The university’s first bird-friendly mural, a design featuring a blend of birds and vegetation, was applied in 2021 to a suspended glass corridor that links two buildings. The second, depicting alternative energy systems, was painted on a glass passageway at the engineering building in 2022. Both sites were selected due to the high risk they represent for collisions. A third mural will soon be added at another site.

“I’m happy with what we’ve done,” said Mr. Rausseo. “At the very least … that takes care of most of the first- and second-storey windows on campus. Studies show this is where the highest number of collisions occur because these windows reflect the trees and vegetation.”

At the University of British Columbia, a move to ensure that all new glass-sided buildings must include bird-friendly designs was adopted in response to the shocking results of a survey led by Krista De Groot, a biologist with Environment and Climate Change Canada’s Canadian Wildlife Service. The study revealed that 152 birds died over 225 days due to bird strikes at eight randomly selected buildings on UBC’s Vancouver campus. Since there are 224 similar buildings on the sprawling campus, the annual mortality here may be as high as 10,000 birds per year.

All new campus buildings at UBC are now required to feature bird-friendly designs as outlined by a Green Building Action Plan that was approved in 2018. The policy took effect in 2020 for new academic and administrative buildings and will apply to new residential buildings by 2025.

“Additionally, UBC is working with partners on and off campus through the SEEDS Sustainability Program to research bird collisions on campus by monitoring buildings for bird strikes. Through this work we are discovering which buildings are most dangerous for birds, and gradually they can be retrofitted,” said Penny Martyn, UBC’s green building manager.

To date, the UBC Botanical Garden Pavilion, the Buchanan Building and the Beaty Biodiversity Centre have added bird-friendly designs to their windows. However, finding funds to initiate future changes remains a challenge. One site under consideration for a retrofit, an aerial boardwalk, consists of 170 separate glass surfaces.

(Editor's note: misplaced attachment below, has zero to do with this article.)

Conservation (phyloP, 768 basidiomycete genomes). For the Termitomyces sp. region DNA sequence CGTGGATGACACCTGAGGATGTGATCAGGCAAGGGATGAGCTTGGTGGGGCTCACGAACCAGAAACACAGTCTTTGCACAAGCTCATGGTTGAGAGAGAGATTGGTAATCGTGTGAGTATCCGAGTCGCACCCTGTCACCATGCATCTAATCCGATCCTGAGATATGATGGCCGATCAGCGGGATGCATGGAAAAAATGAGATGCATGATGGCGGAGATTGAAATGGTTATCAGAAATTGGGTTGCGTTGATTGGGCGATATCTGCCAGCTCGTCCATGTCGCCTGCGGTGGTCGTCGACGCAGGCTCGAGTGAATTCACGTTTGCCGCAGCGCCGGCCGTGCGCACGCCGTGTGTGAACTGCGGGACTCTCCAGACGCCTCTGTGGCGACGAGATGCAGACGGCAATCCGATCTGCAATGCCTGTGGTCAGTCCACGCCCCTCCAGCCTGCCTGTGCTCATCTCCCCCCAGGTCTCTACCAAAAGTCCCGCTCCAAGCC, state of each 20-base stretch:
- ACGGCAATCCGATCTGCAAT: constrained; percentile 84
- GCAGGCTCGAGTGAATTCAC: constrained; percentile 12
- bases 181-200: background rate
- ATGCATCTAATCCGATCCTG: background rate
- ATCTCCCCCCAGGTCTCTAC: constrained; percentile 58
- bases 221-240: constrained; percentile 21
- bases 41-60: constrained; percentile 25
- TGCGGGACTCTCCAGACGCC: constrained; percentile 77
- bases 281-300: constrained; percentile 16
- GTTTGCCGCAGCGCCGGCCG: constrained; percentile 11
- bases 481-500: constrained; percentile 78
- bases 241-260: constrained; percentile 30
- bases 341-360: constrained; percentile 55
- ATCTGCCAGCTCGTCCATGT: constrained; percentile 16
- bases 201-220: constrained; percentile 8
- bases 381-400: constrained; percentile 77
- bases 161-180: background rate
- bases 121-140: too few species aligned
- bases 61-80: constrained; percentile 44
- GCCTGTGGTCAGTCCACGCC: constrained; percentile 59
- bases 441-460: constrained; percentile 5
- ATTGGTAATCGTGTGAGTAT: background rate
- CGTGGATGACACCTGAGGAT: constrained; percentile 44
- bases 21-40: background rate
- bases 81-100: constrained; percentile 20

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  1. Gary Grothman / September 1, 2023 at 15:31

    A wonderful idea, but I’d like to add a caveat before readers rush out to stick owl decals to their office windows (almost worthless) – many of the available “solutions” are of little to no actual value. Decals applied to the inside of windows are approximately useless against reflection-based collisions. Murals applied to the outside of the window are better, though need to be weather-resistant. Overhangs as in the article’s illustration can be excellent if the environment is taken into account – they don’t work well as well against strikes coming from nearby low shrub, but are great in a more open area.

    There is little research done on this subject, but one solution shown to be broadly effective are so-called “Acopian birdsavers”, vertical cords suspended just outside “problem” windows. They can be easily and cheaply made by anyone, and in my own (residential) experience they reduced collisions from twice-weekly during high season to a single mild strike in three years.

    There’s a US company that makes them also, that I have nothing to do with. I just find these are the cheapest and most effective solution, at least for retrofits.